The evidence of the past years suggests that there has been an increase in the demand for cash in some countries as interest rates declined. In Switzerland, bank notes in circulation increased in the months that followed the introduction of the NIRP and the amount remains elevated in both a historical and international comparison. In Japan, cash holdings have also risen, but this trend was already in place before negative interest rates were introduced. Legal changes seem to have boosted holdings additionally along the way. In other economies such as Sweden, the trend has been toward lower cash holdings despite declining interest rates – as more efficient, electronic transaction technology outweighed the lower opportunity costs of holding cash.

A second potentially contractionary effect of NIRPs relates to their possible effect on bank profitability, even when a flight to cash does not occur. Given banks' inability to pass on negative rates to depositors, or if they cannot maintain bank lending rates at levels sufficient enough to safeguard a normal rate of profit, their ability to lend could decline. Taking interest rates into significantly negative territory could then lead to a contraction in bank lending and thus a slowing of economic growth, as well as higher deflation risks. Moreover, if banks' balance sheets are weakened because of NIRPs, banks might switch from riskier assets (such as loans) into 'safer' assets such as bonds and thereby exacerbate the credit crunch and economic downturn. Once again, these negative effects from NIRPs have not – to date – been observed in the respective countries.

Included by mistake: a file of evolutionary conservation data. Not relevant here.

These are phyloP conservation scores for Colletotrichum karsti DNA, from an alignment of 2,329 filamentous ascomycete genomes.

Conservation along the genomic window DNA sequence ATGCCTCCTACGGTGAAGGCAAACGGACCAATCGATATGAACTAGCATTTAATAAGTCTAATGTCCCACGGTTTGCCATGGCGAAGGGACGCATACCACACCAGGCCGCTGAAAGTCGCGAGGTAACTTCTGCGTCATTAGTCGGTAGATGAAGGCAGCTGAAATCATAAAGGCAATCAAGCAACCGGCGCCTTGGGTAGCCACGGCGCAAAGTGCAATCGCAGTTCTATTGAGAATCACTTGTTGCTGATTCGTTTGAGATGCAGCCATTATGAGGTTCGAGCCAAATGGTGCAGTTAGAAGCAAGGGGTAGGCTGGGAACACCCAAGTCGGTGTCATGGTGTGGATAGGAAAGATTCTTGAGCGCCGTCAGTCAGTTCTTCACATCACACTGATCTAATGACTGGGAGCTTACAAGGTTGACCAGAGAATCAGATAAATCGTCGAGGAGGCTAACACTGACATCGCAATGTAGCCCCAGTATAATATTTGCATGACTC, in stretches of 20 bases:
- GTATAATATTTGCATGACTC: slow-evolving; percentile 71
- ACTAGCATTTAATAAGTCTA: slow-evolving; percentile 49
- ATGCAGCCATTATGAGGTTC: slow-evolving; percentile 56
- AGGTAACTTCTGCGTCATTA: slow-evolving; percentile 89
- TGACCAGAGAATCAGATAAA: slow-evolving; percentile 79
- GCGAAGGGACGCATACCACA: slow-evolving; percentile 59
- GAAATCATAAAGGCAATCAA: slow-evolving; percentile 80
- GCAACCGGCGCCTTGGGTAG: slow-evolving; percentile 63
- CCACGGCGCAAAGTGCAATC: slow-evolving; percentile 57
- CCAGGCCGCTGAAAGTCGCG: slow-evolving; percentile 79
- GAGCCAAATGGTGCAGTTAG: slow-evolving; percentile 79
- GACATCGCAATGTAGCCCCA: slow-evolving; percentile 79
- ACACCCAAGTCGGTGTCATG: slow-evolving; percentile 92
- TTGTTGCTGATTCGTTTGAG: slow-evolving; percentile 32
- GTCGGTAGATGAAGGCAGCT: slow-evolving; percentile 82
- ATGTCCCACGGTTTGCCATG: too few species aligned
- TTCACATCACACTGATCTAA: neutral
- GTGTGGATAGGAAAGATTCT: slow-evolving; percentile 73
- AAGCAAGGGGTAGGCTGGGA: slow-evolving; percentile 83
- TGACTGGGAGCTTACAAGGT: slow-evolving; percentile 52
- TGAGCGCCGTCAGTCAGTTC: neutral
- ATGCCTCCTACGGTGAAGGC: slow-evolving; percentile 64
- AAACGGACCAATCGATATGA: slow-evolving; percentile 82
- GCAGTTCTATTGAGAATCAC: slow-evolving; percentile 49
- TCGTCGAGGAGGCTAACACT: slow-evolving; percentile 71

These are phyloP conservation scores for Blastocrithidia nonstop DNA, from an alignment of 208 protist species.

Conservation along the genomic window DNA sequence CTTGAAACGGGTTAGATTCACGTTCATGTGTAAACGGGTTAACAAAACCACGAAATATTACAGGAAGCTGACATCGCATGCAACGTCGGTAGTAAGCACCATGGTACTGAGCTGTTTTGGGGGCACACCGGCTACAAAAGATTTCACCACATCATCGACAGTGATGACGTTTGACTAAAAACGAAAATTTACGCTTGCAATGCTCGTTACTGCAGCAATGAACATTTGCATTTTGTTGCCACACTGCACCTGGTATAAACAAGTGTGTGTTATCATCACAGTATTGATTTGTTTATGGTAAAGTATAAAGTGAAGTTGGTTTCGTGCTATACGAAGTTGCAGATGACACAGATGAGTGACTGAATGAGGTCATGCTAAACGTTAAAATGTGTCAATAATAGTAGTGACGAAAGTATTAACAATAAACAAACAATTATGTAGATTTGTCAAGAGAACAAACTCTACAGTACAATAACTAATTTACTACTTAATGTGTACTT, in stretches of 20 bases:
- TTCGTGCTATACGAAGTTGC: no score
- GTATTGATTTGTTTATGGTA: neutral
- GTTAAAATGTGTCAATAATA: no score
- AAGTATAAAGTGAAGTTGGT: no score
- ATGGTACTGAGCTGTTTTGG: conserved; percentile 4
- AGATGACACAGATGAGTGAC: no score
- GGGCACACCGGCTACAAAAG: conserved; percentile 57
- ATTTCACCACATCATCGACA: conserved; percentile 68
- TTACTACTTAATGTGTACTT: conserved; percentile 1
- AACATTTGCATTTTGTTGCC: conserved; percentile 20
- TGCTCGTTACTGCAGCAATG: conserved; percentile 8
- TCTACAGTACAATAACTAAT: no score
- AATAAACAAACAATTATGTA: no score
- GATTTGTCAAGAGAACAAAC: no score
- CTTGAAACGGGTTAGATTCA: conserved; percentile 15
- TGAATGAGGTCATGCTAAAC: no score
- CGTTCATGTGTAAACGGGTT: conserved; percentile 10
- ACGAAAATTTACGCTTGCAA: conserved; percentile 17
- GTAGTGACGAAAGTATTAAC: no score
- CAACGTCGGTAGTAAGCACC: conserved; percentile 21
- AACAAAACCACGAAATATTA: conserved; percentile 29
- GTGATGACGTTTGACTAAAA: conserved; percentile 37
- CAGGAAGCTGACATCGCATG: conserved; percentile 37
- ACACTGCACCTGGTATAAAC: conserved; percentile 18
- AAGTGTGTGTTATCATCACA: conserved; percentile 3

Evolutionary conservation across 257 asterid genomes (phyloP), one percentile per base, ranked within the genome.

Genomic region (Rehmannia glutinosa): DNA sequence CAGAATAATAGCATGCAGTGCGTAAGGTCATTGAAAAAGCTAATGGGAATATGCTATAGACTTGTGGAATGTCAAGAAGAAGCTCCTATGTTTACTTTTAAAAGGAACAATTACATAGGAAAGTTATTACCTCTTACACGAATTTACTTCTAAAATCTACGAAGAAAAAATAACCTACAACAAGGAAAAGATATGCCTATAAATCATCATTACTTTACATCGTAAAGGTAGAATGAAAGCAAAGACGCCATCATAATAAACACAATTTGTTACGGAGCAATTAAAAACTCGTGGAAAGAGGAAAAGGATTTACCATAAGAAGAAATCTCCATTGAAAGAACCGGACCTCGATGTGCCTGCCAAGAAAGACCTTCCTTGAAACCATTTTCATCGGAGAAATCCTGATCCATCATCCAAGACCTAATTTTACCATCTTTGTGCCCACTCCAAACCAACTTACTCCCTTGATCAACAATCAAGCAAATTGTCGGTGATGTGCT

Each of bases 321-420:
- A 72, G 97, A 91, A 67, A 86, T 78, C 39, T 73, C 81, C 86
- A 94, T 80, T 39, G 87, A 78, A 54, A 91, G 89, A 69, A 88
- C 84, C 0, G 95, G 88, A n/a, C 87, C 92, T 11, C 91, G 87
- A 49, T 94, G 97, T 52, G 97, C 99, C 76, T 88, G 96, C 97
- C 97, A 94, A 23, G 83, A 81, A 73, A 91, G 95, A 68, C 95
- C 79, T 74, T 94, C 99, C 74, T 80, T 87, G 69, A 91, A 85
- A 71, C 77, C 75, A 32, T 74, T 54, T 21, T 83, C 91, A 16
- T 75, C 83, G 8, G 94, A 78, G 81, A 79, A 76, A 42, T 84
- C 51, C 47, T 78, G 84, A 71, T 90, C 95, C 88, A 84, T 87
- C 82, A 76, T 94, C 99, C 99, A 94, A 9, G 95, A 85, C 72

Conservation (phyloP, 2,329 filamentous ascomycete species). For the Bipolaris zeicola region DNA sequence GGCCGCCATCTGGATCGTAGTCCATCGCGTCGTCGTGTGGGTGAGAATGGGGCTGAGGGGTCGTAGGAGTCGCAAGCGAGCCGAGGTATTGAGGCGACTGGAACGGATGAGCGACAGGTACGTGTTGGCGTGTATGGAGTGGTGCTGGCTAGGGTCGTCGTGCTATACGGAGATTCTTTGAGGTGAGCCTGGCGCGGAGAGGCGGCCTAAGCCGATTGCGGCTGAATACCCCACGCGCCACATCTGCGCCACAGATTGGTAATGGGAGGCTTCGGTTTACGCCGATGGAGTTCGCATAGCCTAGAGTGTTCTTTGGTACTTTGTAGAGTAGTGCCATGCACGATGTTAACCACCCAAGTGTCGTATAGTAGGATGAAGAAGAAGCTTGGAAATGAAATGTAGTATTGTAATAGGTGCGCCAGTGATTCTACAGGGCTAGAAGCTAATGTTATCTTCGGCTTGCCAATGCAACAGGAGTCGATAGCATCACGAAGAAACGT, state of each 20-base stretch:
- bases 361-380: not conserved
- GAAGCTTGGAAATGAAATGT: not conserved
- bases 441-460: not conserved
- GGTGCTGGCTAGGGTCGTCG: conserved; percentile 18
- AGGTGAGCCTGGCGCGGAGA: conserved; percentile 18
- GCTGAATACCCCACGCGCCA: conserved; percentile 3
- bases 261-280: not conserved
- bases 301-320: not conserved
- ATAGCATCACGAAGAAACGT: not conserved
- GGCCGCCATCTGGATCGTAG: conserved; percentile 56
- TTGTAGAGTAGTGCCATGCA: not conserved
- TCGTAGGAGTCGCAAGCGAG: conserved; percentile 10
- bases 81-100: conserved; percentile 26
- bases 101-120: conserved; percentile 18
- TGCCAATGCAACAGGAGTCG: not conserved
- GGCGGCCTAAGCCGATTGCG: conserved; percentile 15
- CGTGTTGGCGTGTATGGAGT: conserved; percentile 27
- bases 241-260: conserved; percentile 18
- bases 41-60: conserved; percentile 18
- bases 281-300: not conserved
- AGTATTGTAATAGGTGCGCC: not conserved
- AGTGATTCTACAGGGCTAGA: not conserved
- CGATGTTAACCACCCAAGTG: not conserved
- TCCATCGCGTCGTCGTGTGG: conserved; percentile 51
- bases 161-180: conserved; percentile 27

Cash in Circulation

Cash in Circulation

Source: Datastream, Credit Suisse

Do NIRPs Have a Future?

The general conclusion is that NIRPs, at least so far, do not seem to have markedly different effects on the economy from those expected during periods of conventional policy easing. That said, the extent of NIRPs in terms of the level of (negative) rates and the breadth of the policies' application has been very limited so far.

The key question for the future is whether NIRPs could be applied more broadly should another economic downturn set in. The answer will likely depend on whether other policy tools will be at the disposal of central banks and whether these will prove more effective. The pursuit of QE in its current, non-fiscal form appears to be an inferior tool to NIRPs for the simple reason that the acquisition of ever larger volumes of financial assets by central banks and their simultaneous removal from private markets would essentially amount to a drying up of financial markets.

Small economies trying to reduce pressure on their currencies may find negative rates easier to implement than letting their central bank balance sheets expand due to large purchases of foreign bonds. On the other hand, larger economies – notably the Eurozone and Japan – currently seem to be losing confidence in the effectiveness of negative rates in addressing the problems of slow economic growth and low inflation.

Central banks and the future of monetary policy discussed at WEF 2017